Albert Pinkham Ryder / by Chris Hall

“Imitation is not inspiration, and inspiration only can give birth to a work of art. The least of a man’s original emanation is better than the best of a borrowed thought.”  Albert Pinkham Ryder.

Albert Pinkham Ryder was an American painter known as much for his eccentric personality as for his poetic, dark, and moody allegorical works and seascapes.  While his work reflects the subtle tonalist techniques in vogue at the time, his unique way of accentuating form gives his work a more Modernist feel.  Ryder's work would later become a heavy influence on Modernist painters, including the young Jackson Pollock.  Ryder was a poor craftsman and liked to experiment with his art materials.  As a result, paintings that were once described as glowing and jewel-like, have darkened, cracked, or even completely disintegrated.

Ryder was born in New Bedford, Massachusetts in 1847, a bustling port connected with the whaling industry.  From here, Ryder developed his interest in the sea and all things maritime related.  In 1867, Ryder moved to New York City.  In 1877, he became a founding member of the Society of American Artists, a loosely organized group whose works did not conform to the academic standards of the day.  Beginning in the 1880's through the 1890's, Ryder frequently exhibited his work, which was generally received well by critics.  Sometimes he wrote poems to accompany his work.  Ryder's signature style is characterized by his broad, ill-defined shapes, or stylized figures situated in a dream-like land or seascape.  Often his scenes are illuminated by dim sunlight or a glowing moonlight cast through eerie clouds.

After his father's death in 1900, Ryder, already known as something of a loner, became an absolute recluse.  His artistic output declined, as he spent a lot of time re-working old paintings.  While Ryder was a recluse and did not seek out the company of others, he did receive company courteously and enjoyed telling stories about his art.  Visitors to Ryder's attic apartment in New York were struck by his slovenly habits.  Ryder never cleaned and his floor was covered in trash, plates with old food, and a thick layer of dust.  Ryder would have to clear a space for visitors to sit or stand.

While Ryder's creativity declined after the turn of the century, his fame grew.  Important collectors of American art sought out Ryder's paintings, and as Ryder no longer had an active interest in exhibiting his work, lent out their Ryder works to national art exhibitions.  Many Modernist artists began looking at Ryder's work with admiration, and in 1913, ten of his paintings were included in the historic Armory Show, which introduced Americans to Modernist avant-garde art styles, such as Cubism, Fauvism, and Futurism.  In 1915, Ryder's health deteriorated, and he died in March of 1917, at the home of a friend who was taking care of him.  He is buried at his birthplace, in New Bedford, Massachusetts.  Ryder completed fewer than two hundred paintings in his lifetime, most of which were completed before 1900.  He rarely signed or dated his work.  Despite his minimal output, Ryder is one of the world's most forged artists, with some experts estimating over one thousand forgeries.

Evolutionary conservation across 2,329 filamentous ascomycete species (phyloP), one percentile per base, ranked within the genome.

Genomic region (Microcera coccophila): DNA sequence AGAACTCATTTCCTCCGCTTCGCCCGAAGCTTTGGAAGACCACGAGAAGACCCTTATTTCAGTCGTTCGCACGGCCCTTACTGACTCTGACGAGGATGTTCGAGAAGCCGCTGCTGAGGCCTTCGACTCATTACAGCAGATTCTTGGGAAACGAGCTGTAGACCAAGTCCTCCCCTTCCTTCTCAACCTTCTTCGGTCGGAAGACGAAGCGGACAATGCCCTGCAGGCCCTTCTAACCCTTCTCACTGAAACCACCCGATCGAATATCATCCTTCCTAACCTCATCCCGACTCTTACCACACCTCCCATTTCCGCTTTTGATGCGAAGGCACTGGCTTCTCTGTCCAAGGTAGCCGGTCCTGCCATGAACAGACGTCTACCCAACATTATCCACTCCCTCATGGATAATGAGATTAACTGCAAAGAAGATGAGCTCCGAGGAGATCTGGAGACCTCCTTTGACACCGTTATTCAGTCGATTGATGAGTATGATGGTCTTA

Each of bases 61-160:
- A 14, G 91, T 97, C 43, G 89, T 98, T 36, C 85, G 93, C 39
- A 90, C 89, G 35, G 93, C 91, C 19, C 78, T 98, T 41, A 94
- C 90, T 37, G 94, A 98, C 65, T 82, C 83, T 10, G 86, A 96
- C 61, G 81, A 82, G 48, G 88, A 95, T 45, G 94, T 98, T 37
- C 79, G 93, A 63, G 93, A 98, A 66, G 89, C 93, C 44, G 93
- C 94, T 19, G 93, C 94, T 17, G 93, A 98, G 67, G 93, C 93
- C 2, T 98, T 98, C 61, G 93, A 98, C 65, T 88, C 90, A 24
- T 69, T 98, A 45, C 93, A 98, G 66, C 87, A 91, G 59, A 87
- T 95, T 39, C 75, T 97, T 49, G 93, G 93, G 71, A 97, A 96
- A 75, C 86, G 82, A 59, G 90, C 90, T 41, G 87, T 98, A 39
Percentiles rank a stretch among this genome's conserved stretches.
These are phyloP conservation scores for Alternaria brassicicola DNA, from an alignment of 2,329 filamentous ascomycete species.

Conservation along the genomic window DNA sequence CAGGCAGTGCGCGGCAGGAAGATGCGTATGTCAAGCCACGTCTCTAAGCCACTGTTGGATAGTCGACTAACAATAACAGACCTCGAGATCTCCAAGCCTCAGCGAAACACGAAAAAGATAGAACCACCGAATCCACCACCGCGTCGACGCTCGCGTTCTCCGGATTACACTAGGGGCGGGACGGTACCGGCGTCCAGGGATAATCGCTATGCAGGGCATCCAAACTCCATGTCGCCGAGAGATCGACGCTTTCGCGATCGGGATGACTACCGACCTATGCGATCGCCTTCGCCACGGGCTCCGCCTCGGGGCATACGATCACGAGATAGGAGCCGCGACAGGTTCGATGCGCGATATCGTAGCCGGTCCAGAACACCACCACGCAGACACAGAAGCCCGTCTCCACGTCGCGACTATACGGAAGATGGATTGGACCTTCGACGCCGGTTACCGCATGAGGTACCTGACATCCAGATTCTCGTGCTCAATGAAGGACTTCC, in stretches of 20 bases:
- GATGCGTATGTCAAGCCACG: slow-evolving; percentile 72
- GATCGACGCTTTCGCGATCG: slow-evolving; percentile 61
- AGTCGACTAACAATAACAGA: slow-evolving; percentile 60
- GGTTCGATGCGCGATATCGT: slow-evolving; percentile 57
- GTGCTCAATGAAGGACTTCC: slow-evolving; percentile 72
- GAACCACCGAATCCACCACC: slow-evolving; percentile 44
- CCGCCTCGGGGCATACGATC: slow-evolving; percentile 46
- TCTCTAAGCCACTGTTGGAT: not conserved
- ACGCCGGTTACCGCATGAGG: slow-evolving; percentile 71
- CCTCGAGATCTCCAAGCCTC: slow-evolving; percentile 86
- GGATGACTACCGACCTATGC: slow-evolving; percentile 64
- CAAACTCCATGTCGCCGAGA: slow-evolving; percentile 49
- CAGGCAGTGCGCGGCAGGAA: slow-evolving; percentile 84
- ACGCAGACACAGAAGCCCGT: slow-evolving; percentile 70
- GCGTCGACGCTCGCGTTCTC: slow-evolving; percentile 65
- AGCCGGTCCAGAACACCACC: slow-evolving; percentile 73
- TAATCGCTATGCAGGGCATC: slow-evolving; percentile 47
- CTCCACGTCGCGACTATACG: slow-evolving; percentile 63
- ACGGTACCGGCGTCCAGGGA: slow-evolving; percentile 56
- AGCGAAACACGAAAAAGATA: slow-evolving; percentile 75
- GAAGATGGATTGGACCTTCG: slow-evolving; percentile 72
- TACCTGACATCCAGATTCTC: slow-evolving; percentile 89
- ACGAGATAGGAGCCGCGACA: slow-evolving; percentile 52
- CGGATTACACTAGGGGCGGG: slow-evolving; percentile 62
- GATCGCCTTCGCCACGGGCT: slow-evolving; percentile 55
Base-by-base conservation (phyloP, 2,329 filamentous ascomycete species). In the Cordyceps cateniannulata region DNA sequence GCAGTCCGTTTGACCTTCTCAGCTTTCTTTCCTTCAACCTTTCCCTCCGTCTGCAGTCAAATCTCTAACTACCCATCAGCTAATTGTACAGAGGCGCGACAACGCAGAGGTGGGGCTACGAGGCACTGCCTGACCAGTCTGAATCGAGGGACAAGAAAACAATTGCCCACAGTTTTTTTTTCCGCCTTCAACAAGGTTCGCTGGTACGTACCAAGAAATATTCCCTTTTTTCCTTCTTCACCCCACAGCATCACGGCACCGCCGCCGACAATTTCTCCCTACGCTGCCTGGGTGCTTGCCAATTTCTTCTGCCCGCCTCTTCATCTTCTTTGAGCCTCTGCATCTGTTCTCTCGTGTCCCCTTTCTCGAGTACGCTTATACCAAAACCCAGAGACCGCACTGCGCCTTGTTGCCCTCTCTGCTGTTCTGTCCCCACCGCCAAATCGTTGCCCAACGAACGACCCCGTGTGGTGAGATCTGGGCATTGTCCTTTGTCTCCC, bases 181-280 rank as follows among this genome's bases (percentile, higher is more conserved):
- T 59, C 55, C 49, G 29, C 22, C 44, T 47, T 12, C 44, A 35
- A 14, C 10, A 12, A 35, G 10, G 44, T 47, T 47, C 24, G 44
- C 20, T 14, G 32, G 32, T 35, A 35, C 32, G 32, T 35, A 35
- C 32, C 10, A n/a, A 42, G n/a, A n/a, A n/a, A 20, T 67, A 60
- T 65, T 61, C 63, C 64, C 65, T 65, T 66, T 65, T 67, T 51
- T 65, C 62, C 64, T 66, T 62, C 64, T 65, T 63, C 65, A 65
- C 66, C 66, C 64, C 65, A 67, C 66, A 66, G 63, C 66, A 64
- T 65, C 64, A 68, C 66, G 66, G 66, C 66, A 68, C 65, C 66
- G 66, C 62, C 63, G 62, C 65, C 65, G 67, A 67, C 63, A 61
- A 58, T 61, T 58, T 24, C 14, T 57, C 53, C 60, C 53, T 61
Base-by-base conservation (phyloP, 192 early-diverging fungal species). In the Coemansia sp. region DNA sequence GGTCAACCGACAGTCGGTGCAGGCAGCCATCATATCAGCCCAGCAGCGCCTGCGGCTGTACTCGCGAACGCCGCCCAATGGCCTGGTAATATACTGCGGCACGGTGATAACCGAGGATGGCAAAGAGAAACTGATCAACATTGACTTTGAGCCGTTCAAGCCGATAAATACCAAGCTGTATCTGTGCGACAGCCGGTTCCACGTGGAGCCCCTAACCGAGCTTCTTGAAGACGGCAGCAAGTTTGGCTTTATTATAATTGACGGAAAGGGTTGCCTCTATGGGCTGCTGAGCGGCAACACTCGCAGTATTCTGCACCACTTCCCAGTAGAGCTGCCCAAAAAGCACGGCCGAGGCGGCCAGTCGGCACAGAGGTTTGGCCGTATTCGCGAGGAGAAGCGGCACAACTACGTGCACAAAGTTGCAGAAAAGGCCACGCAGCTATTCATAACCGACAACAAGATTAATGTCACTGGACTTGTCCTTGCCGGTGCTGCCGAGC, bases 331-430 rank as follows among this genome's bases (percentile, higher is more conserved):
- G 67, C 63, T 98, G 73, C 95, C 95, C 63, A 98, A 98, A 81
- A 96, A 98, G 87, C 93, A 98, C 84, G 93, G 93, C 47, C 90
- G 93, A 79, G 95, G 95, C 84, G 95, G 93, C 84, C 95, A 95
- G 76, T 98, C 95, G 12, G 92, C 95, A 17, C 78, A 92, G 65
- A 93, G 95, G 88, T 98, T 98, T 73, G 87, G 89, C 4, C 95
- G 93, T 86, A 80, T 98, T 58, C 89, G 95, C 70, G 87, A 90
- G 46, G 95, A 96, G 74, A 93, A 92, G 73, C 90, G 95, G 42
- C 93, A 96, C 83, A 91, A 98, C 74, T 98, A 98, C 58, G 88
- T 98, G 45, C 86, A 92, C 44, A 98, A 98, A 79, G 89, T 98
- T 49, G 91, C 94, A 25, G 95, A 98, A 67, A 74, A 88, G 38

“No two visions are alike. Those who reach the heights have all toiled up the steep mountains by a different route. To each has been revealed a different panorama.”  Albert Pinkham Ryder.

Ryder's obituary in the New York Times reads, “[Ryder] was one of the most interesting artists America has ever produced.  Every picture that he painted was the result of years of reflection and experiment, and represented not only a deeply romantic temper of mind but infinite zest for perfection of craftsmanship.”  While Ryder might be “one of the most interesting artists America has ever produced,” he certainly did not have an “infinite zest for perfection of craftsmanship.”  Ryder used his painting materials without much care, an attitude that would later haunt him, as even during his own life his paintings began to fall apart.  He spent a lot of time in his later years trying to restore his own work.  Ryder often worked on his paintings for ten years or more, and he would build up layers of paint and varnish, applied on top of one another.  He would paint into the wet varnish or apply a fast drying, lean layer, over a slow drying, fat layer of paint.  Sometimes he would experiment, using non-traditional materials in his art, such as bacon grease and kerosene as paint mediums. Ryder's poor craftsmanship and his experimentation with materials and techniques resulted in unstable paintings that  grow darker over time, cracks readily, and that takes decades to dry completely.  Some of Ryder's work, once described as glowing and jewel-like, have completely disintegrated.

In a previous blog post I extolled the virtues of experimenting and championed a democratic approach to art materials, but with the disclaimer, “so long as it doesn't cause your project to physically fall apart.”  Ryder's laissez faire approach to art making should be a lesson on what not to do.  Experimenting is fine, but don't experiment blindly.  Knowing the rules of your craft is important if you want to prevent what happened to Ryder and his work from ever happening to you and your work.